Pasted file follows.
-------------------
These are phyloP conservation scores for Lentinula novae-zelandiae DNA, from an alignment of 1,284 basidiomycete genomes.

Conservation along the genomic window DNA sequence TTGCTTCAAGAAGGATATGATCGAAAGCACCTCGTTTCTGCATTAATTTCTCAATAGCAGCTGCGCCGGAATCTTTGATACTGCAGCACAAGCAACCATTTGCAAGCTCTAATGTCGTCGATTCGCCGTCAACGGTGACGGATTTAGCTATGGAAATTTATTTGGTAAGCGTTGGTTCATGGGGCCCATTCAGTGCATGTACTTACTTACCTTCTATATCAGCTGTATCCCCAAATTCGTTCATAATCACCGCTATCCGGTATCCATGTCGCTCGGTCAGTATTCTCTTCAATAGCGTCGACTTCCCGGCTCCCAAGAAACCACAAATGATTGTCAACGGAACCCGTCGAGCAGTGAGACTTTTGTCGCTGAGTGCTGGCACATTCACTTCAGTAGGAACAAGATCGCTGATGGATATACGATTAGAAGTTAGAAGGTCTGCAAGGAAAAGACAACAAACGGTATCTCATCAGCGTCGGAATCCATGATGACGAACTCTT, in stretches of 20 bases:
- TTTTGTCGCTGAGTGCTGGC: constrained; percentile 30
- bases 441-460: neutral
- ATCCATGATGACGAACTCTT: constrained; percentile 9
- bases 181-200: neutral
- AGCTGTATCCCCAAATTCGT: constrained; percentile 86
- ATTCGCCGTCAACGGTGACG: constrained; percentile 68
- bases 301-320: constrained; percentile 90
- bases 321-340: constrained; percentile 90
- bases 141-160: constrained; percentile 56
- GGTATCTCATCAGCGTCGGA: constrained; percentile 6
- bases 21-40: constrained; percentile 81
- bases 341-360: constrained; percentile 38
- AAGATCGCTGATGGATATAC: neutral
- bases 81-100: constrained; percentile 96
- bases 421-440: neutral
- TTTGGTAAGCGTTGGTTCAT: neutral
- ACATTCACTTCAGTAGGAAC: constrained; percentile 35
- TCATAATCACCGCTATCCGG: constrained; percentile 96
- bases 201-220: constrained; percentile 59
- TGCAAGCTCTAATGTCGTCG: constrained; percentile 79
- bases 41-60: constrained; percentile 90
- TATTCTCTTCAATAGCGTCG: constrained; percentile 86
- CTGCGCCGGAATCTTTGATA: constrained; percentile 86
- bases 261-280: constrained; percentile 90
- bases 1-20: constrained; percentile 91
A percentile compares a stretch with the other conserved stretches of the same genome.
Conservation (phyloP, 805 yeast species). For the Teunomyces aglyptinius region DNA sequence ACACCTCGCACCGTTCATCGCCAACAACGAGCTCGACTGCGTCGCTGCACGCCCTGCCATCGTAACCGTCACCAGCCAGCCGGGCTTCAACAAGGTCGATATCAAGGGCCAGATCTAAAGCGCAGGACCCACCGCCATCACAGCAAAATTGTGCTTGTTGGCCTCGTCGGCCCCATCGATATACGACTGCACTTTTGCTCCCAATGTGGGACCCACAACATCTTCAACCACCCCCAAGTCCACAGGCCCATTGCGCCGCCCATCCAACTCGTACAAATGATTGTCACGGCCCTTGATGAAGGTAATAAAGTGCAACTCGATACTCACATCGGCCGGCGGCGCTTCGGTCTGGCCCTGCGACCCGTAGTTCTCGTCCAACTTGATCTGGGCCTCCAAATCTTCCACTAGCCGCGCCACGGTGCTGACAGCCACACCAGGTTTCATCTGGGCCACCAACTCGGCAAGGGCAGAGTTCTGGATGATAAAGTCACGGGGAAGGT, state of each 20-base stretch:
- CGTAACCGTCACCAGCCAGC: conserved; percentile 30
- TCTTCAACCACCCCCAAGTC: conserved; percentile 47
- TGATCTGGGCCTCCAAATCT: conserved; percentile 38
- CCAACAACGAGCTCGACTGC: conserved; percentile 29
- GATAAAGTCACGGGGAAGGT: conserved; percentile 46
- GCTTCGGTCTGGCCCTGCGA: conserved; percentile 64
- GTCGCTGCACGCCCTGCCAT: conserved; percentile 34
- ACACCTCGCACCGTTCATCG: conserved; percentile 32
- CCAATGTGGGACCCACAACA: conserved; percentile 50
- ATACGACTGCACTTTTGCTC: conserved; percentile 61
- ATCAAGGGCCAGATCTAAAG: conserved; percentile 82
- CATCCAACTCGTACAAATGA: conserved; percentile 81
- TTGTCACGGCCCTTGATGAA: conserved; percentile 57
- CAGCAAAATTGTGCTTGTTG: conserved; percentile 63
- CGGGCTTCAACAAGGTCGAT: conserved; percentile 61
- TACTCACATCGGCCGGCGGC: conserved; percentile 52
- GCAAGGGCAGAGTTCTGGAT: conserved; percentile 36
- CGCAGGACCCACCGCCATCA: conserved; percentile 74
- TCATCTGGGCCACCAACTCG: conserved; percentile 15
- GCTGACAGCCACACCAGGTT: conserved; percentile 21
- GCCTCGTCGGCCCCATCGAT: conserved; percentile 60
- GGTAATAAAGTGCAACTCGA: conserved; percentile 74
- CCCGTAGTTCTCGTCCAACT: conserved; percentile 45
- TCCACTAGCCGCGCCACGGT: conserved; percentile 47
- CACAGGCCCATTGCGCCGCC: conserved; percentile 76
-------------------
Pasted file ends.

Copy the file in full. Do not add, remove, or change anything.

These are phyloP conservation scores for Lentinula novae-zelandiae DNA, from an alignment of 1,284 basidiomycete genomes.

Conservation along the genomic window DNA sequence TTGCTTCAAGAAGGATATGATCGAAAGCACCTCGTTTCTGCATTAATTTCTCAATAGCAGCTGCGCCGGAATCTTTGATACTGCAGCACAAGCAACCATTTGCAAGCTCTAATGTCGTCGATTCGCCGTCAACGGTGACGGATTTAGCTATGGAAATTTATTTGGTAAGCGTTGGTTCATGGGGCCCATTCAGTGCATGTACTTACTTACCTTCTATATCAGCTGTATCCCCAAATTCGTTCATAATCACCGCTATCCGGTATCCATGTCGCTCGGTCAGTATTCTCTTCAATAGCGTCGACTTCCCGGCTCCCAAGAAACCACAAATGATTGTCAACGGAACCCGTCGAGCAGTGAGACTTTTGTCGCTGAGTGCTGGCACATTCACTTCAGTAGGAACAAGATCGCTGATGGATATACGATTAGAAGTTAGAAGGTCTGCAAGGAAAAGACAACAAACGGTATCTCATCAGCGTCGGAATCCATGATGACGAACTCTT, in stretches of 20 bases:
- TTTTGTCGCTGAGTGCTGGC: constrained; percentile 30
- bases 441-460: neutral
- ATCCATGATGACGAACTCTT: constrained; percentile 9
- bases 181-200: neutral
- AGCTGTATCCCCAAATTCGT: constrained; percentile 86
- ATTCGCCGTCAACGGTGACG: constrained; percentile 68
- bases 301-320: constrained; percentile 90
- bases 321-340: constrained; percentile 90
- bases 141-160: constrained; percentile 56
- GGTATCTCATCAGCGTCGGA: constrained; percentile 6
- bases 21-40: constrained; percentile 81
- bases 341-360: constrained; percentile 38
- AAGATCGCTGATGGATATAC: neutral
- bases 81-100: constrained; percentile 96
- bases 421-440: neutral
- TTTGGTAAGCGTTGGTTCAT: neutral
- ACATTCACTTCAGTAGGAAC: constrained; percentile 35
- TCATAATCACCGCTATCCGG: constrained; percentile 96
- bases 201-220: constrained; percentile 59
- TGCAAGCTCTAATGTCGTCG: constrained; percentile 79
- bases 41-60: constrained; percentile 90
- TATTCTCTTCAATAGCGTCG: constrained; percentile 86
- CTGCGCCGGAATCTTTGATA: constrained; percentile 86
- bases 261-280: constrained; percentile 90
- bases 1-20: constrained; percentile 91
A percentile compares a stretch with the other conserved stretches of the same genome.
Conservation (phyloP, 805 yeast species). For the Teunomyces aglyptinius region DNA sequence ACACCTCGCACCGTTCATCGCCAACAACGAGCTCGACTGCGTCGCTGCACGCCCTGCCATCGTAACCGTCACCAGCCAGCCGGGCTTCAACAAGGTCGATATCAAGGGCCAGATCTAAAGCGCAGGACCCACCGCCATCACAGCAAAATTGTGCTTGTTGGCCTCGTCGGCCCCATCGATATACGACTGCACTTTTGCTCCCAATGTGGGACCCACAACATCTTCAACCACCCCCAAGTCCACAGGCCCATTGCGCCGCCCATCCAACTCGTACAAATGATTGTCACGGCCCTTGATGAAGGTAATAAAGTGCAACTCGATACTCACATCGGCCGGCGGCGCTTCGGTCTGGCCCTGCGACCCGTAGTTCTCGTCCAACTTGATCTGGGCCTCCAAATCTTCCACTAGCCGCGCCACGGTGCTGACAGCCACACCAGGTTTCATCTGGGCCACCAACTCGGCAAGGGCAGAGTTCTGGATGATAAAGTCACGGGGAAGGT, state of each 20-base stretch:
- CGTAACCGTCACCAGCCAGC: conserved; percentile 30
- TCTTCAACCACCCCCAAGTC: conserved; percentile 47
- TGATCTGGGCCTCCAAATCT: conserved; percentile 38
- CCAACAACGAGCTCGACTGC: conserved; percentile 29
- GATAAAGTCACGGGGAAGGT: conserved; percentile 46
- GCTTCGGTCTGGCCCTGCGA: conserved; percentile 64
- GTCGCTGCACGCCCTGCCAT: conserved; percentile 34
- ACACCTCGCACCGTTCATCG: conserved; percentile 32
- CCAATGTGGGACCCACAACA: conserved; percentile 50
- ATACGACTGCACTTTTGCTC: conserved; percentile 61
- ATCAAGGGCCAGATCTAAAG: conserved; percentile 82
- CATCCAACTCGTACAAATGA: conserved; percentile 81
- TTGTCACGGCCCTTGATGAA: conserved; percentile 57
- CAGCAAAATTGTGCTTGTTG: conserved; percentile 63
- CGGGCTTCAACAAGGTCGAT: conserved; percentile 61
- TACTCACATCGGCCGGCGGC: conserved; percentile 52
- GCAAGGGCAGAGTTCTGGAT: conserved; percentile 36
- CGCAGGACCCACCGCCATCA: conserved; percentile 74
- TCATCTGGGCCACCAACTCG: conserved; percentile 15
- GCTGACAGCCACACCAGGTT: conserved; percentile 21
- GCCTCGTCGGCCCCATCGAT: conserved; percentile 60
- GGTAATAAAGTGCAACTCGA: conserved; percentile 74
- CCCGTAGTTCTCGTCCAACT: conserved; percentile 45
- TCCACTAGCCGCGCCACGGT: conserved; percentile 47
- CACAGGCCCATTGCGCCGCC: conserved; percentile 76